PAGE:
Why markets don't work well in health care
How do patients make health care decisions?
We have a significant trauma, like a car accident, and are rushed to the nearest ER that may or may not be on our insurance plan
Our child is very sick in the middle of the night, and we are willing to do whatever it takes to get them care.
Our insurance provided by our employer only allows us to see certain doctors at certain hospitals, none of whom have appointments available in a reasonable time-frame.
There is only one surgeon at the hospital in town, and we cannot drive hours away to get the care we need.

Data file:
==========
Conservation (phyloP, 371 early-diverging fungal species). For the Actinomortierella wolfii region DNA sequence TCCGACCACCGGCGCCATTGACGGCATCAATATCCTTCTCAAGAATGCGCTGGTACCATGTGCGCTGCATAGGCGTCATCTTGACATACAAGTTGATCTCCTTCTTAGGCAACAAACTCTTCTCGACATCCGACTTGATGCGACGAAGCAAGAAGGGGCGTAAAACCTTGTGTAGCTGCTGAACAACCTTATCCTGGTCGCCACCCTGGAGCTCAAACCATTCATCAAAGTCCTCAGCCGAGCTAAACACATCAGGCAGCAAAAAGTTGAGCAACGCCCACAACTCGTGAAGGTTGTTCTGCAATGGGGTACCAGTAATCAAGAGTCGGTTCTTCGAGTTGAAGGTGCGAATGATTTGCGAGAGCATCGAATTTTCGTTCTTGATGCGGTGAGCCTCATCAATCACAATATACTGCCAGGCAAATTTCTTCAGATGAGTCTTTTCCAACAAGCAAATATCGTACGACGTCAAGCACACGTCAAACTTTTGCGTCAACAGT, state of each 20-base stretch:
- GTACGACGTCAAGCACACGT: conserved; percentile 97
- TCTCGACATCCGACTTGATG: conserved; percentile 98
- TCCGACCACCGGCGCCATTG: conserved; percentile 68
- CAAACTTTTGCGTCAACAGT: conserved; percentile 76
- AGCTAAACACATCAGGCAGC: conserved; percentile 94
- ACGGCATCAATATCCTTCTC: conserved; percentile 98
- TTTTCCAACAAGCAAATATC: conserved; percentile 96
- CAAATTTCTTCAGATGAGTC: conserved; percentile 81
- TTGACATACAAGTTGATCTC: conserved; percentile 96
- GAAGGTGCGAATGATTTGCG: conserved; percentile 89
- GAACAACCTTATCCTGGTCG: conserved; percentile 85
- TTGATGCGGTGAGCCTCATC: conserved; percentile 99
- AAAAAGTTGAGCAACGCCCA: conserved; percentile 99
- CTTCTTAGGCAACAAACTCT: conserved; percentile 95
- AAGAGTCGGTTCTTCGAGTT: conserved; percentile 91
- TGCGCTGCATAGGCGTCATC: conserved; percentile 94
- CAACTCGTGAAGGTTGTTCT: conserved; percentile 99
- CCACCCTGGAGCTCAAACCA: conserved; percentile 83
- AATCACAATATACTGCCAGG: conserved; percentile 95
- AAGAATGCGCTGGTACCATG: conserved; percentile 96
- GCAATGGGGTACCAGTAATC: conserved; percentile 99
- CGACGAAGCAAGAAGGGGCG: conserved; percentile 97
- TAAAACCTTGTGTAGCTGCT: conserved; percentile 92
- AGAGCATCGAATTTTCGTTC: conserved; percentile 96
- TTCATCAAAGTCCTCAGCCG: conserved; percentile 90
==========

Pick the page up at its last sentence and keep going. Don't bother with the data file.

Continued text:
How available are accurate prices in health care?
The classical view of markets assumes that buyers know the prices of the products or services they want to purchase. Anybody who uses health care nowadays knows how hard it is to find out what they are being charged. Even the doctors and clinicians who provide services often do not know prices and cannot guide their patients on how to spend their money wisely.
How are health care prices set?
Should we strive for fair markets instead of so-called “free” markets in health care?
Competition is important in health care. It encourages people to work harder and more efficiently, and to provide better service. But, in health care, the markets must include the notion of “fairness.” The definition of what is “fair” should not be determined by those who have the most dollars with access to legislators, but rather by the public interest, and the common good.